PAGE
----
Tag Archives: writing daily

Are Your Writing Plans for 2012 Challenging Enough?

How can we best work our projects?

Moderation is key. 

I thrive on challenges.  But if I make my list of things I want to accomplish too ambitious, I can wind up scratching them, at least some of them.

Let’s face it, we have to live. We need a life.  Writing is important to you, I’m sure.  It is to me. But writing isn’t everything.  We need variety. We need other people—even the decidedly introverted among us, and I’m one of them.  Some of my most deeply moving times in this life involve people.

Writing is an achievement.  When I write well, it makes me feel good, no doubt about it.   But for me, being a dad and a grandfather, being there for friends, and yes contributing to their lives and potentially the lives of others are where life is at—at its deepest level, a life well-lived.

I want to do a lot in 2012.

I tend to be a workaholic.  In a way that’s good because I can get a lot done.  But if I go overboard, I wind up on a treadmill or in a sweatshop and burn out.  I’m also a fairly accomplished procrastinator.  I can take too many breaks getting the latest bad news on CNN or do next what is easy rather than needed.

But, on the other hand, I need my writing plans to be challenging enough to motivate me.

So what are my suggestions for you and me? 

Consider these:

  • Avoid marathon writing–unless you’re working on an important deadline.  That’s an invitation to burnout.
  •  Work at your projects daily.  Either have one super important project and focus on it, or work on each major goal pretty-much daily.  I would rather make progress on my novel, my two ebooks in-progress, and my blogs at least several times a week than set aside any of them for too long.
  •  Schedule your writing “appointments with yourself” so that your progress is steady (remember the tortoise and the hare?).  Variety is workable.  A schedule is a firm but gentle way to motivate yourself.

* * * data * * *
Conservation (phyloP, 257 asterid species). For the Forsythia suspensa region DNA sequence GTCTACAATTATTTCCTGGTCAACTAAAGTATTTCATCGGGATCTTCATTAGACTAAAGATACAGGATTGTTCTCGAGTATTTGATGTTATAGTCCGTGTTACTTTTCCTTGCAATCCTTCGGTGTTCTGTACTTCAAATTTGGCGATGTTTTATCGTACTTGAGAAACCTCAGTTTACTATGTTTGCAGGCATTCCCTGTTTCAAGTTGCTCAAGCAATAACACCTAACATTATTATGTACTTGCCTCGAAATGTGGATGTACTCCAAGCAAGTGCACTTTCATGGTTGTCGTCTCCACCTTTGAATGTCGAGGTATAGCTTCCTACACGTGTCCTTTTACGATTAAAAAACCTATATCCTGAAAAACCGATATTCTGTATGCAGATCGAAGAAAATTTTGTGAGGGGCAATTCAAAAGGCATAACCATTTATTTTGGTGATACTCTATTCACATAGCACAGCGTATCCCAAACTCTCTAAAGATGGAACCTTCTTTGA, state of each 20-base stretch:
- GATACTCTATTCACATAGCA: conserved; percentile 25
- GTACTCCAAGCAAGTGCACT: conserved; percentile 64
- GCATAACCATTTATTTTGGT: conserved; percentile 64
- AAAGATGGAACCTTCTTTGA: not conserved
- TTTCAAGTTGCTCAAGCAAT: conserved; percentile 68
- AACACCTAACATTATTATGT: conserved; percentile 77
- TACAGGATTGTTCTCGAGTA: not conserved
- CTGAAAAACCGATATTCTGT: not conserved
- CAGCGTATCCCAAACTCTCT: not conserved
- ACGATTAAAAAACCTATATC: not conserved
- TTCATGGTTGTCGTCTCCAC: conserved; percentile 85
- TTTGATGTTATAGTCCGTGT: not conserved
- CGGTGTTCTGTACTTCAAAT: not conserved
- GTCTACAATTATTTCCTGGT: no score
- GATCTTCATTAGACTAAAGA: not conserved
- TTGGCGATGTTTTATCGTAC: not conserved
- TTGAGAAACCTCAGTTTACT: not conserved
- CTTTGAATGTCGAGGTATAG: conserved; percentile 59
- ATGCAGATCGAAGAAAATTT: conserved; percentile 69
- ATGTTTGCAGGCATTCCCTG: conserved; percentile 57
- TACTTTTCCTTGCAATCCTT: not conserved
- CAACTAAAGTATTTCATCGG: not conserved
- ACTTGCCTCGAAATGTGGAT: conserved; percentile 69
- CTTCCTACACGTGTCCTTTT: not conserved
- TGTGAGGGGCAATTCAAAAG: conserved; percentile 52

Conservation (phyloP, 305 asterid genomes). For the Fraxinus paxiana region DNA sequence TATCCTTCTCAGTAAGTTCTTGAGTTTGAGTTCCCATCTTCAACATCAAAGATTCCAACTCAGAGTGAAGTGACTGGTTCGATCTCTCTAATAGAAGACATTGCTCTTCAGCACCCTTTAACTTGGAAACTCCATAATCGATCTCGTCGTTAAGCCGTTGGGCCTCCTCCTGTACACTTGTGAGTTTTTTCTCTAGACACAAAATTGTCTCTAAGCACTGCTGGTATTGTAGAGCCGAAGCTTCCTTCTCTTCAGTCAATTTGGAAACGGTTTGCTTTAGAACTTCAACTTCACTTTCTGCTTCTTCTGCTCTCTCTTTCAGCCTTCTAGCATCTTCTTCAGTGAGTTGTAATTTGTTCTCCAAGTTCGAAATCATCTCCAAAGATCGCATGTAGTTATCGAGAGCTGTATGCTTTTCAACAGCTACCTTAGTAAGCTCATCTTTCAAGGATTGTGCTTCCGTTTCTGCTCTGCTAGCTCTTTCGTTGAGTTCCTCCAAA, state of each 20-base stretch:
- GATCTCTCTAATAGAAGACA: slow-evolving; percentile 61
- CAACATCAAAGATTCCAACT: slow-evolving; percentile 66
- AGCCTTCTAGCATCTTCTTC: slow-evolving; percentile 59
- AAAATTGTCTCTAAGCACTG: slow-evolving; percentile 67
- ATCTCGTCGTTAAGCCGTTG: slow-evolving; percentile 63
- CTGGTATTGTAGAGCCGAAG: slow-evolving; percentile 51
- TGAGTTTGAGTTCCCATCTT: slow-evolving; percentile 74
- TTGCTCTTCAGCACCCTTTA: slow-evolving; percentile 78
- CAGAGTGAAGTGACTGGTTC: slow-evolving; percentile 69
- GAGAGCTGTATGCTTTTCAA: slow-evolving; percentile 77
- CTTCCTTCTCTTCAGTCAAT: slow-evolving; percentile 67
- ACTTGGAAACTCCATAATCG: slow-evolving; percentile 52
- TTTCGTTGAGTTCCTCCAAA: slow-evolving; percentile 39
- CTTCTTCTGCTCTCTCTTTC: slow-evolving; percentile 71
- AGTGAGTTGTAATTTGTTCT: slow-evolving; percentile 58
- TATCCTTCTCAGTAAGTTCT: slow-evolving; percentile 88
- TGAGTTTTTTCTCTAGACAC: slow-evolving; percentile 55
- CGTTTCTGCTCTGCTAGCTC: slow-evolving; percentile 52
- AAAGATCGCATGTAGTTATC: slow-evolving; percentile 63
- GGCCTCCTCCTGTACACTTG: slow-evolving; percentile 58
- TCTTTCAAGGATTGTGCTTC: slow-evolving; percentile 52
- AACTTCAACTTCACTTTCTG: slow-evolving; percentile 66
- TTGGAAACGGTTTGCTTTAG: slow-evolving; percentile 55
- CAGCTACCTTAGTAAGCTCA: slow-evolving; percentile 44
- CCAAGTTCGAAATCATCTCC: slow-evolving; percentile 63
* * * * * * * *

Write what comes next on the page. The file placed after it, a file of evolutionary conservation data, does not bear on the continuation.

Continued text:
•  Take frequent breaks. Do something different from writing.  Give your mind and fingers and wrists a rest.  Just don’t let those breaks linger too long.
  •  Drink water every two hours or so.  A couple days ago I read a convincing post on what water can do for you, in terms of feeling good, energy and overall health.  The article advised drinking a glass of water at one go, not just setting in on your desk and sipping occasionally.  Interested? Here’s a couple key links:

http://ezinearticles.com/?Why-Drinking-Water-Helps-Maintain-Your-Energy-Levels&id=300355

http://www.allaboutwater.org/drink-water.html

  • Get some exercise daily.  Not three-hour runs or walks, but brief sessions.  Five minutes or so, especially to begin with.  Body weight work is fine.  Like push ups, squats, lunges, going up and down stairs a couple or three times, a brief walk.

 None of us wants to be away from our writing every day for long periods.  But several small breaks a day can help to re-invigorate the mind.

  •  If you’re one of those (like me) who likes to track your daily tasks, setup a list in your spreadsheet or use a to-do list manager and record away.  I’ve kept a journal for years, mostly handwritten, but recently downloaded The Journal

 http://www.davidrm.com/thejournal/  A whole program devoted to journal writing with lots of nifty features, even writing prompts.  For me a fun, free-writing break. (Also a bit of procrastination at times!)

  • If you do like To-Do lists, one of the easiest to learn but powerful and affordable is Swift TO-DO List.  Or if you don’t think you need the pro version, download the Daily To-Do List at nearly half the price…

 http://www.dextronet.com/ The Daily To-Do List is in the software section.  I used if for several years before graduating to the pro software.

  • Above all write a lot. Be persistent, determined, and patient.  Increase your fluency on the page.  Some days it just won’t go well.  Other days it will go supremely well.  Hang in there!

And best wishes for the new year!